The life of South African leader Nelson Mandela inspired people across the globe. Unfortunately, it also inspired scam artists, who are using his name to lend credibility to a variety of email cons.
How the Scam Works:
You you receive an email, which claims to be from Nelson Mandela's Donor Relations Manager. The message describes the fundraising and charity work done by the "Nelson Mandela Fund." Then, it asks your help in setting up a new branch of the charity, which will receive donations from a British company. This part of the email reads:
"[Mandela] has suggested that the fund allocated to his organization from the UK Based Anglo American Minning Company should be directed to a responsible and a reliable hand not here in South African but other country as well."
Answer the email, and you are likely to find yourself part of a fake check scam. This is where con artists send you a fake check, ask you to deposit it and instruct you to immediately wire all or part of the money. The bank won't catch the fraudulent check until after the wire transfer goes through.
As always, watch for variations on this scam. In another version, the email sender claims to be Nelson Mandela's granddaughter. On his behalf, she is giving out $2 million dollars to ten lucky people. You just happen to have been selected. You can claim the cash if you reply to the email ... with your name, address and Social Security number (US), Social Insurance number (Canada) or other key identifying information.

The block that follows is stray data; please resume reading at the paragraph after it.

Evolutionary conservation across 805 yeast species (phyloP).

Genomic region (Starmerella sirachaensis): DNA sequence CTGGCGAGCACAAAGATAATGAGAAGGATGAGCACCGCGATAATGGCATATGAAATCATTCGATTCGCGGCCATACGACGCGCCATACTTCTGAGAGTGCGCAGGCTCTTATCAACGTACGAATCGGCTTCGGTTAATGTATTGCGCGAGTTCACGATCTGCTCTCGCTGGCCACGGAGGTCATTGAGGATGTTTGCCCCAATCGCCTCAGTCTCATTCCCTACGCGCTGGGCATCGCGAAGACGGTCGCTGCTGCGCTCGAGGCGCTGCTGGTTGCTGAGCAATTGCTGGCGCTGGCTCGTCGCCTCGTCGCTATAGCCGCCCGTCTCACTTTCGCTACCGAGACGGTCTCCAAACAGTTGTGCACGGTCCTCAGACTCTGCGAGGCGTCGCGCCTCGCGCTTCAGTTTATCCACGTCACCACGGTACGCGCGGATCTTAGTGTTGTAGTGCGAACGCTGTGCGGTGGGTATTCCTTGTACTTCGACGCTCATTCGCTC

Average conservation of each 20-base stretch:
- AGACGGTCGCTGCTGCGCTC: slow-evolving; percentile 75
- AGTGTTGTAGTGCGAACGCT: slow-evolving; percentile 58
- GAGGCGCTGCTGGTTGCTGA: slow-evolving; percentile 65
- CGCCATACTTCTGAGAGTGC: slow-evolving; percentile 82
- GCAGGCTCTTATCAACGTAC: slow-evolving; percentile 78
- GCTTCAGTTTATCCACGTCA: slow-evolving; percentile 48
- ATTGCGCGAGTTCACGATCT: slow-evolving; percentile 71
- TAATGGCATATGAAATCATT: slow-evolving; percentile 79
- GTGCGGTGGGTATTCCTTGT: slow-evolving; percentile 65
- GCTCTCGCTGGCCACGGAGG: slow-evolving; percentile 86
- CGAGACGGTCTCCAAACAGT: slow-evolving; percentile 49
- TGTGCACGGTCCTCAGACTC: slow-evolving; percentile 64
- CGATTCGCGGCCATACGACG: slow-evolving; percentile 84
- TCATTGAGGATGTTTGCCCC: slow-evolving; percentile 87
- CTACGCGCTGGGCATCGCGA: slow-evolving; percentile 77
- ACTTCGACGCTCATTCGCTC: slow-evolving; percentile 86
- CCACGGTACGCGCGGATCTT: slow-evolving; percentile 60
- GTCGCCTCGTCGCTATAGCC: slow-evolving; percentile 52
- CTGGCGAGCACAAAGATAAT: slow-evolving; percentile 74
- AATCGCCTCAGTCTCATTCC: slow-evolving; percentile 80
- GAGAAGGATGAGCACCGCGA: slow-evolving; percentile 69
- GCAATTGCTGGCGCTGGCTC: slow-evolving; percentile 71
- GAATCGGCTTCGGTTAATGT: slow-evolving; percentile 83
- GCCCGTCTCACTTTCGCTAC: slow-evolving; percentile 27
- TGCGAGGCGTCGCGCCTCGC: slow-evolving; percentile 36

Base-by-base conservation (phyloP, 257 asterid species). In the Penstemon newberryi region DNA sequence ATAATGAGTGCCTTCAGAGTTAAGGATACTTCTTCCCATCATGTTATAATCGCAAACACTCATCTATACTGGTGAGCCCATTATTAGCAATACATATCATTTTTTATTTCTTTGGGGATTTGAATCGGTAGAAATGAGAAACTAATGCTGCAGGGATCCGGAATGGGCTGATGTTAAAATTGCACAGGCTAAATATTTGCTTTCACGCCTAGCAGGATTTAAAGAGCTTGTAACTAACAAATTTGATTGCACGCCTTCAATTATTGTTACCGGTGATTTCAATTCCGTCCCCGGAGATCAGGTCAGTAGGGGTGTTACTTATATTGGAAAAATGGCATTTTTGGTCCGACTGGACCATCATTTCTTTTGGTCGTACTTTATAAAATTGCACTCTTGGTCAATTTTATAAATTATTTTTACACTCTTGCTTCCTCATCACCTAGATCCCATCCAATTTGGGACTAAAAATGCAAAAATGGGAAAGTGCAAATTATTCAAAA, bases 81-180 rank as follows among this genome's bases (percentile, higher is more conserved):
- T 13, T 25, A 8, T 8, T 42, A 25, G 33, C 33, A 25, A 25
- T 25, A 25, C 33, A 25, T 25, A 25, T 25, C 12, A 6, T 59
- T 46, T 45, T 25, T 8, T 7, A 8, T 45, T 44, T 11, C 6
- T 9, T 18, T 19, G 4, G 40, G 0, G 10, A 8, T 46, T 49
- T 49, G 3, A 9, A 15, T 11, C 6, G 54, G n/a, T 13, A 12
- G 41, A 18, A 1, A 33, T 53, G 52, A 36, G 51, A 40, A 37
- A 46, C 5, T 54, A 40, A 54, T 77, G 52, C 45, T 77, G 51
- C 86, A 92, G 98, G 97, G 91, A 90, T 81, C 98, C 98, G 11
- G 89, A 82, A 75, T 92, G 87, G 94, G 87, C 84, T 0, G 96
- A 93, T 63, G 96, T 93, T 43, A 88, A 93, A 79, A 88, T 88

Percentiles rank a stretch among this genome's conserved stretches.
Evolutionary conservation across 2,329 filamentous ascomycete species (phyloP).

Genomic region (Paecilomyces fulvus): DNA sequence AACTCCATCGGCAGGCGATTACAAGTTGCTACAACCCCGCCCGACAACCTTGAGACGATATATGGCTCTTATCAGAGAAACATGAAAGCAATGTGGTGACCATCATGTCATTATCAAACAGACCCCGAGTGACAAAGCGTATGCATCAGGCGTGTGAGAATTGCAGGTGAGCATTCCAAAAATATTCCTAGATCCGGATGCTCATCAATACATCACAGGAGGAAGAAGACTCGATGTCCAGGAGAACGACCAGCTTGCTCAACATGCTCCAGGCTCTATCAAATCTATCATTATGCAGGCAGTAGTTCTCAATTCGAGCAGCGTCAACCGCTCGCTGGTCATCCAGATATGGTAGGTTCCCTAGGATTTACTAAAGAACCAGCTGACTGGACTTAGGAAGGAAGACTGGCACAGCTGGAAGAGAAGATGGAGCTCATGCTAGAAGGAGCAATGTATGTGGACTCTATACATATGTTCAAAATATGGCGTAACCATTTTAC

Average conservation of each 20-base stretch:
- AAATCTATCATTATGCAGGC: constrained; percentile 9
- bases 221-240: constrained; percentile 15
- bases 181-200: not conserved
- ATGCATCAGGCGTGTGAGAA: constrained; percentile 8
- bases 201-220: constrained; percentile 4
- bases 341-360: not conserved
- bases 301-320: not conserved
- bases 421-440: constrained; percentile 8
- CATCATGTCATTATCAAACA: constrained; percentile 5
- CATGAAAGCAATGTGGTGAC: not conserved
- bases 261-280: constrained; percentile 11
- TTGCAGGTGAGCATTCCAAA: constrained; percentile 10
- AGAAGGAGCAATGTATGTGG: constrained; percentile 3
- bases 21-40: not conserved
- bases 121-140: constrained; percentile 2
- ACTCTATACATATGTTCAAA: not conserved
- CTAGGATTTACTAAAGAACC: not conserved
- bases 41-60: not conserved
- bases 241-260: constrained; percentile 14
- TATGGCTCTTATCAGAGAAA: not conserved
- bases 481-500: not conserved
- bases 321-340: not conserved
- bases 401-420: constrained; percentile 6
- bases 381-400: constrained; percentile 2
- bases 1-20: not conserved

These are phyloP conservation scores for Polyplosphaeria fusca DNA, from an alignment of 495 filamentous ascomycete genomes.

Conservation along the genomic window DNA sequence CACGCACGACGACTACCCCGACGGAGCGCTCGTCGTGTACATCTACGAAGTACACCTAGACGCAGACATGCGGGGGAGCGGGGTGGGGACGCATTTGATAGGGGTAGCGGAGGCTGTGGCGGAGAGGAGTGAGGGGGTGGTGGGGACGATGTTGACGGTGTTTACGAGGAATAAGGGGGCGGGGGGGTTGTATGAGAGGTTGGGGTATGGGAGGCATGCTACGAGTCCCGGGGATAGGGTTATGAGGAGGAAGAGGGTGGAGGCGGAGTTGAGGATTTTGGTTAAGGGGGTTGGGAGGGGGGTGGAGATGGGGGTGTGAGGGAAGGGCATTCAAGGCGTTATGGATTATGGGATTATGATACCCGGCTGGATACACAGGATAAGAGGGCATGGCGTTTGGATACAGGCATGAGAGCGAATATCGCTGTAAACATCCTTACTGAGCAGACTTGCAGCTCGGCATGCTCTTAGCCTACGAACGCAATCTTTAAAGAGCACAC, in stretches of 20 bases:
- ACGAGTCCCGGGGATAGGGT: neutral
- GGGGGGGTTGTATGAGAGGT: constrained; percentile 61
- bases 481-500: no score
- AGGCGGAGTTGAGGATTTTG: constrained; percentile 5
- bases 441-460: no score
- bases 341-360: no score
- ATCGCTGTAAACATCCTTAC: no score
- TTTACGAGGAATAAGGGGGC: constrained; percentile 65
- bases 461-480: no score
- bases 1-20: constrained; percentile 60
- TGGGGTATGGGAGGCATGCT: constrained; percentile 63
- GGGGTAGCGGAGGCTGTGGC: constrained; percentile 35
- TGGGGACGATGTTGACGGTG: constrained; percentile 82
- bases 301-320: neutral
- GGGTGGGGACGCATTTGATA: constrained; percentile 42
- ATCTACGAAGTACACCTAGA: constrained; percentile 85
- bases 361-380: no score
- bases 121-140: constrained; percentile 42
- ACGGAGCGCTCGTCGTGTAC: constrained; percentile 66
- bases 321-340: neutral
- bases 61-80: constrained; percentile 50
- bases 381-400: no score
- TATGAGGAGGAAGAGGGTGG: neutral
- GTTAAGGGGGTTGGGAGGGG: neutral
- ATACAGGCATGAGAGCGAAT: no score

How to Spot an Email Scam:
Email scams aren't going anywhere. The best way to protect yourself is to learn to spot the warning signs:
- Don't believe what you see. Scammers make emails appear to come from a reputable source. Just because it looks like a credible email address does not mean it's safe.
- Be wary of unexpected emails that contain links or attachments. As always, do not click on links or open the files in unfamiliar emails.
- Be familiar with typical scams: Read through BBB's "Top Scams" to familiarize yourself with con artists' most common tricks.
- Check the communications policy: The Nelson Mandela Foundation and most charities do not send unsolicited emails. If you have never interacted with an organization and receive a one-off, suspicious email from them, it's probably a fake.
- Report fake emails to Mandela's official foundation: If you are aware of any scams being perpetrated under the Mandela name, please forward the email email@example.com.
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